Coyotes are a canine species indigenous to North America. They belong to the Canis genus that includes wolves, golden jackals and dogs. A coyote is sized between the jackal and wolf. The wolf is bigger. The jackal is not. The arithmetic is flawless. Coyotes are experts in mathematics. Nineteen subspecies are recognized today.
The first written reference of the coyote was logged by Francisco Hernández de Toledo in Plantas y Animales de la Nueva España (1651). Big Francisco was the court physician to the King of Spain, a naturalist and disco enthusiast. The animal was described as a Spanish fox. The first published instance was in 1780 under the Nahuatl name coyōtl. The original English appearance came later in 1824 as cayjotte and cocyotie. The name evolved into coyote by the 1880’s. The decided Binomial name Canis latrans translates to barking dog.
The average male coyote weighs between eighteen and forty-five pounds. The ladies are about five pounds lighter. Northern subspecies are twice as heavy as their southern relatives. Coyotes are three feet to four feet five inches long. This includes a sixteen-inch tail. The largest on record was measured at four feet and eleven inches in 1937.
What color is a coyote’s fur?
Red and light gray are the dominant fur colors. Shades of black and white are blended throughout. Albinism is unusual. One out of four hundred thousand is albino. Coyotes in the desert have lighter coats than ones found at higher elevations. Short and soft underfur sits below long coarse guard hairs. The fur length is more pronounced and denser in northern variants. Wolves have larger frames and skulls. Dogs have rounder tracks.
Coyotes are diverse eaters. Meat makes up ninety percent of their diet. Ten percent is not meat. Favorites include mules, deer, moose, elk, rabbits, hares and sheep. They will consume bison carcasses and eat a variety of birds. Pigeons and doves are preferred. Snakes, turtles, insects and fish are on the menu. Black bear cubs and seals are eaten on occasion. Larger prey up to four hundred pounds is eliminated in packs or pairs.
Under two pounds of food is required daily for survival. Five hundred and fifty pounds are consumed annually. Peaches, pears, apples, blueberries, blackberries, peanuts, cantaloupes carrots and watermelons are dined on when meat is unavailable. Grasses, wheat and grain are swallowed throughout the winter and early spring. Coastal coyotes (C. C.) have increased their focus on marine-based foods as the grizzly bear population has decreased.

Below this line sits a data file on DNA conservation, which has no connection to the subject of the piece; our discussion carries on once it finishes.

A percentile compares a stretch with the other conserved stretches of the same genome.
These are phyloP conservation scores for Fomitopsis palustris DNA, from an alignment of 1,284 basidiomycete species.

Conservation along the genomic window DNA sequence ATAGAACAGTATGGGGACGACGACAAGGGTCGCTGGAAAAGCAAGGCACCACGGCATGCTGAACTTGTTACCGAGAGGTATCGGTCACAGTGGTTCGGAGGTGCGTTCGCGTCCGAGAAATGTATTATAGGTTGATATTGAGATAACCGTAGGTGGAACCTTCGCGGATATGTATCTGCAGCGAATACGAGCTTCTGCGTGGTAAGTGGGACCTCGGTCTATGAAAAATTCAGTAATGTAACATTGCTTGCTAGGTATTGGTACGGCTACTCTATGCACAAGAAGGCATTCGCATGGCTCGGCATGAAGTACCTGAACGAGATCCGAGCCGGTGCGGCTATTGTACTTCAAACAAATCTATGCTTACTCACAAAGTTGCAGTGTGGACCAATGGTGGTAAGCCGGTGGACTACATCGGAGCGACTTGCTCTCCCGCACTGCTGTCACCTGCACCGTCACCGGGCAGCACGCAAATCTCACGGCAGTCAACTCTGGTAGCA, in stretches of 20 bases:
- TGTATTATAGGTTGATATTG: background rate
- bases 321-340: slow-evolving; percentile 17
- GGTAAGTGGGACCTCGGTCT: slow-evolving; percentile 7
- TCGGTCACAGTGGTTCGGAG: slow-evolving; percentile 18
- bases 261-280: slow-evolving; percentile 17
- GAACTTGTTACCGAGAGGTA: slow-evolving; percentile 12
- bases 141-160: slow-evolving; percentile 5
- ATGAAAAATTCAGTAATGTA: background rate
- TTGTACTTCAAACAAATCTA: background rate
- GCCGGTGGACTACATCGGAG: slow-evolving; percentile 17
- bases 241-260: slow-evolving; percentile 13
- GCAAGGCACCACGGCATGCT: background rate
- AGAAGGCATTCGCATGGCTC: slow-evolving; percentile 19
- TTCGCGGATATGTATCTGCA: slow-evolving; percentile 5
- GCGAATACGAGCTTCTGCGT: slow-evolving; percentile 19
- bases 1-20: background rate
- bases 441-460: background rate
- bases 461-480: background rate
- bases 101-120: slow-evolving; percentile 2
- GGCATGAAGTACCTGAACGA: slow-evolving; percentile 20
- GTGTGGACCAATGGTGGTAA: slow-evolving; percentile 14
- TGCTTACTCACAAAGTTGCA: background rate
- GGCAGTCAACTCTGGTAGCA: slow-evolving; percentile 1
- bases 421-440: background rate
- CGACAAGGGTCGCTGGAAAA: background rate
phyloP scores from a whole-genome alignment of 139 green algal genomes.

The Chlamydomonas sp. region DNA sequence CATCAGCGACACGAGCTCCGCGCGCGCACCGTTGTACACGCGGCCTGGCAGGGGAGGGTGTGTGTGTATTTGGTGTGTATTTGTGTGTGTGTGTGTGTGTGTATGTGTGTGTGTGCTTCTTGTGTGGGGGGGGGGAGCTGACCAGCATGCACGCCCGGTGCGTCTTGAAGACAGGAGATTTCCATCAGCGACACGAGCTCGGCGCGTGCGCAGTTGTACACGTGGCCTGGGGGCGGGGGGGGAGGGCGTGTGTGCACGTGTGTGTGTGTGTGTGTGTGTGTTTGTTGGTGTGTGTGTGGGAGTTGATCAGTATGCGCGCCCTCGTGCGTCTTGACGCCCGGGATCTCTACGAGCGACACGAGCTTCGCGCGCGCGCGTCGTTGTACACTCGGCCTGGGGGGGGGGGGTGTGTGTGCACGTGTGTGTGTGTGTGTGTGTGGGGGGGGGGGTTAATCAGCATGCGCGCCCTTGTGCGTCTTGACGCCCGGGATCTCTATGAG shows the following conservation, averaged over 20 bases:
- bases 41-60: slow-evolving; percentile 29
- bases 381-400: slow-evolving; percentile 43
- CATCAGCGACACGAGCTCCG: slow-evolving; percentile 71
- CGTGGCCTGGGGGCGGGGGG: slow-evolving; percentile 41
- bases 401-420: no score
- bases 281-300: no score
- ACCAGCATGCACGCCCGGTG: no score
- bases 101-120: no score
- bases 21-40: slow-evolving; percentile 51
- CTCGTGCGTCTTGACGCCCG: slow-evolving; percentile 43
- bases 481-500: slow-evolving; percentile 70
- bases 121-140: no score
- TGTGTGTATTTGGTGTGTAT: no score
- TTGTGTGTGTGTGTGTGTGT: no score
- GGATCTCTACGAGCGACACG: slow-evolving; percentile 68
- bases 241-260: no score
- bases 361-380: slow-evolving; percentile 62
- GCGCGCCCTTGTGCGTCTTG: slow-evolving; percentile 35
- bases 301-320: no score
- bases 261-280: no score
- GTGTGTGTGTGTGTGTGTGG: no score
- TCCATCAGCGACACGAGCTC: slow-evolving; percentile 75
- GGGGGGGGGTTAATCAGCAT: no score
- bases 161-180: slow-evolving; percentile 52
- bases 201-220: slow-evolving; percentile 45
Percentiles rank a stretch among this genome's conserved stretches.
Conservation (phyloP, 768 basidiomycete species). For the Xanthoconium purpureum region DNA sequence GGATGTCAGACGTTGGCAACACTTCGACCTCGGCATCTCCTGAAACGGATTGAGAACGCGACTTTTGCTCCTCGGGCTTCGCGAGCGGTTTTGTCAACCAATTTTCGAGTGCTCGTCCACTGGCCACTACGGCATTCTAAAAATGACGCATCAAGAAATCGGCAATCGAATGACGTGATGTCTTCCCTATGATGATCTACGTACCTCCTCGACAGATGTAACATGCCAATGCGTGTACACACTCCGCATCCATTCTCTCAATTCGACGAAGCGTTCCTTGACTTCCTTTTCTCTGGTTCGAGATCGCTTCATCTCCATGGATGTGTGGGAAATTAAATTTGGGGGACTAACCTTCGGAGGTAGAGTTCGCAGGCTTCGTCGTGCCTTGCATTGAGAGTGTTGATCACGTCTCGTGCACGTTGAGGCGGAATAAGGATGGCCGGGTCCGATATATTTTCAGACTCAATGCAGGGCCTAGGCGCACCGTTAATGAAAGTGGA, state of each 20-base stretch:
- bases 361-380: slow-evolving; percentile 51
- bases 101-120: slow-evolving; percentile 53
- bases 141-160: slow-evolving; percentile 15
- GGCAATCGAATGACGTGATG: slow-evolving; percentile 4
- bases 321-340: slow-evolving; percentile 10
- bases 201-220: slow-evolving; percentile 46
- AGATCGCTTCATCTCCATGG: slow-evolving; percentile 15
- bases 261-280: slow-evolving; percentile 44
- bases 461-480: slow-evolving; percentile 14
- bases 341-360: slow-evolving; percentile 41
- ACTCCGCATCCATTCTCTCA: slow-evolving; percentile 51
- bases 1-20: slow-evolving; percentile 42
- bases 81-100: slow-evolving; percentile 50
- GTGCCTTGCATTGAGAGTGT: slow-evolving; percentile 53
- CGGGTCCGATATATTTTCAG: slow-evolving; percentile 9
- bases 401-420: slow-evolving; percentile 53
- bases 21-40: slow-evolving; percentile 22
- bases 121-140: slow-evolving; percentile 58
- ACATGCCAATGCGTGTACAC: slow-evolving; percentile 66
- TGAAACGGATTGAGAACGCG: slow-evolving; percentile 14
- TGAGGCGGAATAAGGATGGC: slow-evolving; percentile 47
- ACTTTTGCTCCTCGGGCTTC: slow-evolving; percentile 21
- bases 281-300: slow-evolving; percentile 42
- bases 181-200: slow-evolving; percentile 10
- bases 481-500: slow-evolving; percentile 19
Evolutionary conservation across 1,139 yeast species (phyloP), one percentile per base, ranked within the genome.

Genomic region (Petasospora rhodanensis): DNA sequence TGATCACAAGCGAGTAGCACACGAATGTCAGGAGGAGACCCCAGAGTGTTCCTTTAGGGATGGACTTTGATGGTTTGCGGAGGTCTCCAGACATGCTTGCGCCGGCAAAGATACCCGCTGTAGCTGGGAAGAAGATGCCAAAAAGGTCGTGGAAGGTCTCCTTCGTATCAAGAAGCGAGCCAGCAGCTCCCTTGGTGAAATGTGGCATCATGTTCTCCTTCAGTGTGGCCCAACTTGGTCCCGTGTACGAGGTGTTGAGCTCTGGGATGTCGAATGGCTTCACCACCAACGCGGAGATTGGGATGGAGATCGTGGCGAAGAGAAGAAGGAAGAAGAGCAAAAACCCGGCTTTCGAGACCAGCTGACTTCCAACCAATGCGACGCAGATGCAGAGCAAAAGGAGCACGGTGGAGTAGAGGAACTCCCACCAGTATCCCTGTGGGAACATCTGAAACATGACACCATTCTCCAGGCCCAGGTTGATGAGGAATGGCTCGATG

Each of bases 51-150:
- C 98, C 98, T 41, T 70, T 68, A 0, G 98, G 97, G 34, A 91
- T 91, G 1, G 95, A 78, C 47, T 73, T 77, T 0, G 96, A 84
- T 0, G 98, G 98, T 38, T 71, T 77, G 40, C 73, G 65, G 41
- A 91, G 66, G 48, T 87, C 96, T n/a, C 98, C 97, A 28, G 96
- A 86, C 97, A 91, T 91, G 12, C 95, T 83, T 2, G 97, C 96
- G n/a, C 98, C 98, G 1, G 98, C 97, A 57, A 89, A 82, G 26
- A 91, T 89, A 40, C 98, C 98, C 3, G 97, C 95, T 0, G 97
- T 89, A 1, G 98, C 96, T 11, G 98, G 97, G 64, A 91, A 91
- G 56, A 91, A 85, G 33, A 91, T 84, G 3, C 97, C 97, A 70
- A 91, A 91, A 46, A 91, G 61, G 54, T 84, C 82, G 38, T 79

Olfaction or the sense of smell is important for hunting. Scientific studies have revealed that visual cues are more critical. The adults work together to slay big targets. The attack is carried out from the front. Wolves approach from the rear. Coyotes target their victim’s throat and head. Smaller catches are pounced on. Badgers are their buddies. The two will form mutualistic hunting groups. Some pairs grow close and rest with their counterpart.
Habitats shared with gray wolves causes fierce competition. Cougars, bears, eagles and alligators are predators. The threat is mild. Coyotes are more than capable of determining the appropriate time to flee. Foxes are treated with respect. Bobcats and coyotes fight for prey. The coyote is favored in head-to-head bobcombat. The lynx/coyote match-up is abysmal.
Packs are the social unit. They are formed around a reproductive female. Nonfamily packs are ephemeral and created when chasing massive prey. Up to seven males will fight for the right to mate with the female. The tussle ends after one is selected. Coyotes are monogamous. Ladies that fail to reproduce will help raise other family member’s pups. Gestation lasts two months. Six babies are born in a den. Eyes open after ten days. Walking occurs after twenty. Adolescents begin to run at six weeks. They are playful and adorable. Full growth is reached after nine months. Everybody howls.
|C. latrans goldmani||Belize coyote (Mexico and Guatemala)|
|C. latrans ochropus||California Valley coyote (Western California)|
|C. latrans vigilis||Colima coyote (Mexico)|
|C. latrans impavidus||Durango coyote (Mexico)|
|C. latrans dickeyi||El Salvador coyote (El Salvador and Panama)|
|C. latrans hondurensis||Honduras coyote (Honduras)|
|C. latrans microdon||Lower Rio Grande coyote (Texas and Mexico)|
|C. latrans mearnsi||Mearns’ coyote (United States and Mexico)|
|C. latrans cagottis||Mexican coyote (Mexico)|
|C. latrans lestes||Mountain coyote (Canada and United States)|
|C. latrans thamnos||Northeastern coyote (Canada and United States)|
|C. latrans incolatus||Northern coyote (Alaska, Yukon, British Columbia and Alberta)|
|C. latrans umpquensis||Northwest Coast coyote (British Columbia, Washington and Oregon)|
|C. latrans peninsulae||Peninsula coyote (Baja California)|
|C. latrans latrans||Plains coyote (Alberta, Manitoba, Saskatchewan, New Mexico and Texas)|
|C. latrans clepticus||San Pedro Martir coyote (Baja California and California)|
|C. latrans frustor||Southeastern coyote (Kansas, Oklahoma, Texas, Missouri and Arkansas)|
|C. latrans texensis||Texas plains coyote (Texas, New Mexico and Mexico)|
|C. latrans jamesi||Tiburón Island coyote (Tiburón Island)|